MV NYERERE TRAGEDY: EAC-LVBC WILL CONTINUE MAKING TRANSPORT ON LAKE VICTORIA SAFER AND SECURER
Thursday 20th September 2018 in the afternoon a dark cloud hanged over Lake Victoria after the tragic accident of a passenger ferry MV Nyerere. It is reported that over 200 have lost their lives.
The East African Community-Lake Victoria Basin Commission (LVBC) condoles with the people and the Government of United Republic of Tanzania for this tragic accident. We further wish to thank the Government of the United Republic of Tanzania for the swift action it took after the accident. This in effect saved many lives that would have otherwise been lost.
As a coordinating entity for Partner States, the East African Community (EAC) through the Lake Victoria Basin Commission shall continue contributing towards making Lake Victoria transport of people and their properties securer and safer. It is unfortunate that this tragic accident happened when the three East African Community Partner States sharing the Lake (Republic of Kenya, United Republic of Tanzania and Republic of Uganda) had just commissioned the Multinational Lake Victoria Maritime Communications and Transport (MLVMCT) project.
The project, funded by Africa Development Bank (AfDB) is coordinated by Lake Victoria Basin Commission, headquartered in Kisumu, Kenya, and shall be implemented in the three countries. MLVMCT project is aimed at improving safety and security in the Lake, including Search and Rescue (SAR) services in the event of marine tragedy.
An extra-ordinary meeting of Principal and Permanent Secretaries from the three countries took place early September, on 6th, 2018 in Kisumu, Kenya with agenda, among others: to fast track the review of the technical aspects prior the construction of the Regional Maritime Rescue and Coordination Centres in Mwanza, Tanzania, and sub-centres in Entebbe, Uganda and Kisumu, Kenya.
The meeting of Principal and Permanent Secretaries resolved and constituted a team of experts from the three countries to review and provide technical feedback specifically, on the designs and bill of quantities for the construction of Maritime Rescue and Coordination Centres. While members of the team of experts had kicked off the exercise, the ferry MV Nyerere capsized, 20th September 2018.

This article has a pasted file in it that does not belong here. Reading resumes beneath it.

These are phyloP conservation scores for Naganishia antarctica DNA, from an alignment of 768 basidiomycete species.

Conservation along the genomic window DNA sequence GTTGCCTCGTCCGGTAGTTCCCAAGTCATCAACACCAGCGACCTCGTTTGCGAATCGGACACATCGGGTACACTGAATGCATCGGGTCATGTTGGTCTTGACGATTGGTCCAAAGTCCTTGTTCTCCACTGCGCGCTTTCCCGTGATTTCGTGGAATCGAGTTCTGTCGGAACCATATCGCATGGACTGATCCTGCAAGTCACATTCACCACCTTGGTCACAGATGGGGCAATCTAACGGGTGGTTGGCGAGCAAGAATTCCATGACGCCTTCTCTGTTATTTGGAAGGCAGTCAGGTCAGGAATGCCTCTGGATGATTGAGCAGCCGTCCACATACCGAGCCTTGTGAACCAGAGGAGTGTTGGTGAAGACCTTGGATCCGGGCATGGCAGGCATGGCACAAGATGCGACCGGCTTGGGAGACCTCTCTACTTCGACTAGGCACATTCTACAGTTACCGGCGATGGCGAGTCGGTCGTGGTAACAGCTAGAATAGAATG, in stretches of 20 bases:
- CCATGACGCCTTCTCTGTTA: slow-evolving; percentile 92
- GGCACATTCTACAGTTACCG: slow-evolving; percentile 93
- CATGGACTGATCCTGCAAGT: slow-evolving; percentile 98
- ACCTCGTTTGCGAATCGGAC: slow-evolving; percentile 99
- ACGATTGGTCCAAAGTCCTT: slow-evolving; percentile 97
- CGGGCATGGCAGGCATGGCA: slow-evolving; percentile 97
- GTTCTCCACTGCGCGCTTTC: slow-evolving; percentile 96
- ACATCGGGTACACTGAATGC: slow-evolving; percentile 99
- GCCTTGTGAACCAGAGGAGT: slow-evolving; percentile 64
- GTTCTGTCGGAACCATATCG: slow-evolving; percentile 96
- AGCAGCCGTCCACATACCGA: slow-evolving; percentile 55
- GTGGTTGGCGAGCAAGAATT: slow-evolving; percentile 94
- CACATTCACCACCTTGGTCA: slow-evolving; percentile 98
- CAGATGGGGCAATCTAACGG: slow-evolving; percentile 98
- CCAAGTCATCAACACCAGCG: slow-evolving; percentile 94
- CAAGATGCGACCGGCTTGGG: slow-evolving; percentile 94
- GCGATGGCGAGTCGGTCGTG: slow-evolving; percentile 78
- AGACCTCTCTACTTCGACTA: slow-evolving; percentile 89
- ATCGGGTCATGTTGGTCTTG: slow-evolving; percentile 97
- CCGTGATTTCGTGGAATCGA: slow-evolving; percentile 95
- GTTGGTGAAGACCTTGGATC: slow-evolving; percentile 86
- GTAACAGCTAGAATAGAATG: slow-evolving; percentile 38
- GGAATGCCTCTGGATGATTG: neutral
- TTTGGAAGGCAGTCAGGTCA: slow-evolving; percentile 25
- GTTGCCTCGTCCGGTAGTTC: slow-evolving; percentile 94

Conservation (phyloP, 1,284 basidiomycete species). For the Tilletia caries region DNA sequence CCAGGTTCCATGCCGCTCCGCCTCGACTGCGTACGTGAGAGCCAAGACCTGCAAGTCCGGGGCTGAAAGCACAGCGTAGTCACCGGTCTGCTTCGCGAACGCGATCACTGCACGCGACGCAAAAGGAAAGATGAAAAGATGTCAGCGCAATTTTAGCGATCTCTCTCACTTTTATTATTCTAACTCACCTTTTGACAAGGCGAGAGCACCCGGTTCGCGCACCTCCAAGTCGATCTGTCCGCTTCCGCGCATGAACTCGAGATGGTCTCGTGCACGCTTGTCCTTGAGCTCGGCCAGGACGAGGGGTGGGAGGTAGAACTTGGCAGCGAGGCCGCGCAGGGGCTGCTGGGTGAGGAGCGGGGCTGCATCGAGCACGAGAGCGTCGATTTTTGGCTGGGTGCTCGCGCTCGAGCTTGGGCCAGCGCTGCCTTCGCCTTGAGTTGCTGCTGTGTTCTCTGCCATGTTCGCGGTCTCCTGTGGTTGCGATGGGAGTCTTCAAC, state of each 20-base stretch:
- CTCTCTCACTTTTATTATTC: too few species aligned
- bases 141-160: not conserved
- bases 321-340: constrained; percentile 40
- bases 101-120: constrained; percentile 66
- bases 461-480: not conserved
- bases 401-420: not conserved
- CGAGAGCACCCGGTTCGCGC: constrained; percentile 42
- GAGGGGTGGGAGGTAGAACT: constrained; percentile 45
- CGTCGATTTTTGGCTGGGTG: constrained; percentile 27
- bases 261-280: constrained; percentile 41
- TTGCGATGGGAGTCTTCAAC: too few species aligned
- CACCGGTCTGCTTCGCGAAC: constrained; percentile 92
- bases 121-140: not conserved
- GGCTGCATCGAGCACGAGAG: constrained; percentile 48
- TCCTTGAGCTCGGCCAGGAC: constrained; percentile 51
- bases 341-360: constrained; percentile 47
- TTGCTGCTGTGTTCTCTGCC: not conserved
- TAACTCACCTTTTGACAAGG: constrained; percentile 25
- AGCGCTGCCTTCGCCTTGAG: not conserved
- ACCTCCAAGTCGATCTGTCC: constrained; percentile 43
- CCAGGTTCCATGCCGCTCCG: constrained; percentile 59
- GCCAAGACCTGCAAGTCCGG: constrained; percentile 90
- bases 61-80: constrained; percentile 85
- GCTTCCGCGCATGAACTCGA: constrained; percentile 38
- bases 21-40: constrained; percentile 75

The Maritime Rescue Coordination Centres shall be supported by 22 Search and Rescue (SAR) Units spread along the shoreline and equipped with telecommunications equipment as well as speed boats and medical facility rescue boats. This project will be implemented over a period of 4 years starting May 2018.
There are other measures that have been taken by the EAC through her institution the Lake Victoria Basin Commission based in Kisumu Kenya aimed at abetting such tragic accidents and prevention of marine pollution by ships in the Lake Victoria. These measures include, but not limited to:
- Installation of 86 Aids to Navigation equipment in the Lake Victoria in the three Partner States to ensure safety of navigation in the Lake.
- Enactment of Lake Victoria Transport Act (2007) and its Regulations namely Safety Regulation (2010) and Fees Regulation (2010). This regulatory framework ensures safety and security of transport on the Lake Victoria. The implementation of this regulatory framework is vested with the Maritime Administrative Units that are to be established pursuant to the Act (2007) in each EAC Partner State;
- Gazettement by the council of EAC Ministers of the number 110 as an emergency number to be used in the Lake Victoria for Search and Rescue Operations. The number shall be operationalized immediately the regional MRCC in Mwanza and national MRCC in Kisumu, Kenya and Entebbe Uganda are fully established;
- Formulation of the Lake Victoria Oil Spills and Toxic Chemicals Contingency Plan. The Plan is aimed at guiding actions that should be taken should an incident or accident occur that spills toxic chemicals or even oils into the Lake. The LVBC also has one container of Oil Spill response equipment with tier 1 and tier 2 - equipment stationed at Kisumu Port which can be used in the event of oil pollution in the Lake;
- In 2007, the Lake Victoria Basin Commission undertook a bathymetric survey to the access ports of Kisumu, Mwanza and Port Bell. This study has greatly boosted safety of vessels that access these ports;
- Whereas the accident of MV Nyerere is yet to be technically established, most of the accidents in the Lake are weather related. In this regards, the LVBC in 2011, commissioned feasibility study to develop a plan for “Enhancing Safety of Navigation and Efficient Exploitation of Natural Resources over Lake Victoria and its Basin by Strengthening Meteorological Services on the Lake. Currently LVBC is working in partnership with EAC Secretariat on HIGHWAY and WISER Projects to improve meteorological weather forecast services in the Lake Victoria.
All the above initiatives are coordinated by LVBC with the support from Regional Policy Steering Committee of the EAC Partner States and development partners. These collective efforts are geared towards ensuring safety and security to navigation in all our lakes. It is important to note that though the United Republic of Tanzania has 51% of the surface of Lake Victoria, it has overtime developed an elaborate maritime transport system including modernization of fleets in Lake Victoria. As we continue to condole with our brothers and sisters in the United Republic of Tanzania, we must all come together to ensure that such tragic accidents never happen again in our water ways.
Dr. Ali-Said, MATANO
LAKE VICTORIA BASIN COMMISSION
Monday, September, 24th 2018